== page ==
Massachusetts reports 1,734 new coronavirus cases

Gov.+Charlie+Baker+speaks+to+the+media+after+receiving+a+flu+shot+at+a+CVS+in+Roslindale+on+September+17%2C+2020+in+Boston%2C+MA.

Photo: Stuart Cahill/Pool Photo

Gov. Charlie Baker speaks to the media after receiving a flu shot at a CVS in Roslindale on September 17, 2020 in Boston, MA.

By Charlie McKenna, Content Managing Editor

Massachusetts reported 1,734 new coronavirus cases Friday, up from the 1,928 new infections reported Thursday. The death toll rose by 46. 

Cases have fallen below 2,000 in the state each day for the past two weeks after topping that mark each day from Nov. 30 to Feb. 2. 

Gov. Charlie Baker announced  Thursday that Massachusetts will move into Phase Three, Step Two of reopening on March 1. The transition will allow venues such as indoor performance venues and indoor recreational facilities to reopen with a 50 percent capacity limit. In Phase Three, Step Two, restaurants will be allowed to operate without a capacity limit, however several other safety measures like time limits and social distancing will stay in place. 

The state will also move into Phase Four, Step One on March 22 where indoor and outdoor stadiums, arenas, and ballparks will be permitted to reopen with a 12 percent capacity limit. 

In Phase Four, Step One, capacity limits will increase to 100 people per indoor gathering and 150 people per outdoor gathering in public settings. The 25 person capacity limit will remain on all personal outdoor gatherings, and the 10 person capacity limit will remain on all personal indoor gatherings. 

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On Feb. 19, the Massachusetts Department of Public Health announced the second confirmed case of the B.1.315 COVID-19 variant first discovered in South Africa, and 15 more cases of the B.1.1.7 variant first discovered in the United Kingdom, bringing the state’s total to 44. 

The state reports two COVID-19 positivity rates—one with higher education testing and one without. The seven-day test positivity rate with higher education removed sat at 3.1 percent Friday, down from the 3.6 percent reported this time last week. The rate that includes higher education sits at 1.9 percent. 

The state reported 807 total hospitalizations on Thursday, down from the 1,149 reported this time last week. Friday’s total marks just the sixth time hospitalizations dipped under 1,000 since Nov. 26—the sixth straight day.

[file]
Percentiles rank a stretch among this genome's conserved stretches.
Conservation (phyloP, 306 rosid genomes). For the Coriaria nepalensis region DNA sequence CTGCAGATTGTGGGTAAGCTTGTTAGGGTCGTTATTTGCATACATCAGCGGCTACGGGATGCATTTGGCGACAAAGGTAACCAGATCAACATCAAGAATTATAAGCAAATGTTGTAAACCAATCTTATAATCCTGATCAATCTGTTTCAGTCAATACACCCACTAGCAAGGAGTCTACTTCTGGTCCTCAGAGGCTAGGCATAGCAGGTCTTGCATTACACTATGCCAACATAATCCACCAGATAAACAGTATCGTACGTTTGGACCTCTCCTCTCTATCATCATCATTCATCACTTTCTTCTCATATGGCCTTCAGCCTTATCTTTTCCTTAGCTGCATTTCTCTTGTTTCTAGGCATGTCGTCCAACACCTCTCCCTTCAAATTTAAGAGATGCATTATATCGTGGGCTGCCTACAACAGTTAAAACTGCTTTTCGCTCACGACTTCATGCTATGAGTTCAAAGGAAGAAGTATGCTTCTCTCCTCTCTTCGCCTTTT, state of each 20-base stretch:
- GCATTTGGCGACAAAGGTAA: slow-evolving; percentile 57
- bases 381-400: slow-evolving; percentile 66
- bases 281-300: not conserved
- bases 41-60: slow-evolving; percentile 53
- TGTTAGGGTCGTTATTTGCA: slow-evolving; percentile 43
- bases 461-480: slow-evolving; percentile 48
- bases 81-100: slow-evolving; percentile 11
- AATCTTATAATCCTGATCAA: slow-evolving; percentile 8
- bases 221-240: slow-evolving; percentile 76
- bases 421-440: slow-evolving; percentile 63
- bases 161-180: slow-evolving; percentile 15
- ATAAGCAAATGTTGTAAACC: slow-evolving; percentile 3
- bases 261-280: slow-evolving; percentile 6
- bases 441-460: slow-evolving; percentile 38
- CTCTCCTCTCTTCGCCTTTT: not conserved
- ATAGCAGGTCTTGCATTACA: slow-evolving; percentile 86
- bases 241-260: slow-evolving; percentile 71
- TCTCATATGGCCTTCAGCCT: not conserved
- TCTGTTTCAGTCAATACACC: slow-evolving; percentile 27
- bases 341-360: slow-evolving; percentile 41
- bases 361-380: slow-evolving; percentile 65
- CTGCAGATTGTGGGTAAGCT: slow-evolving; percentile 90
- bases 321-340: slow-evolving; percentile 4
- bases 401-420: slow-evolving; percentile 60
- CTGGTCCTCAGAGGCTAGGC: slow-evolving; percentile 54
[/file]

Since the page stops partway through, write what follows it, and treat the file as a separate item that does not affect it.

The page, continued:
Massachusetts reported 56,252 vaccinations administered on Friday, bringing the state’s total to 1,622,553. 

Emerson reported no new positive COVID-19 test results Thursday out of 1,108 new tests administered on Feb. 24 and 25, keeping the college’s cumulative positive tests at 144. Emerson’s cumulative testing total sits at 79,644.

Since testing resumed on Jan. 11, the college has reported 84 positive tests—topping the 60 reported over the entire fall semester—and a positivity rate of .30 percent. The college has reported six new positives this week. 

The dashboard reported two community members in isolation on campus and 11 in quarantine on campus. Yesterday, two community members were in isolation and 11 were quarantined. 

Those in quarantine may have been exposed to COVID-19 but aren’t experiencing symptoms. Those in isolation are symptomatic, have produced a positive test, or are “reasonably known to be infected,” according to the college. Off-campus students are not counted in the quarantine and isolation numbers. 

Emerson shifted from a manual data reporting process to an automatic one on Oct. 13. The decision followed a Beacon investigation that revealed a string of inaccuracies in the data reported by the college. 

The college’s dashboard is updated daily Monday through Friday. When it was first launched in August, the college opted for weekly updates before eventually shifting to twice weekly and then daily updates. Tabs for hospitalizations and the number of “invalid” results received by community members have since been removed from the dashboard after testing began in August. Invalid results are typically a result of user error and require re-testing. 

Administrators said in August the decision to remove hospitalizations was part of an effort to increase transparency, as the college was concerned it could not accurately track the metric. Invalid results were deemed “not valuable” data by “COVID Lead” Erik Muurisepp. 

The dashboard is not updated on weekends because Emerson’s testing site at Tufts Medical Center is closed on Saturdays and Sundays.

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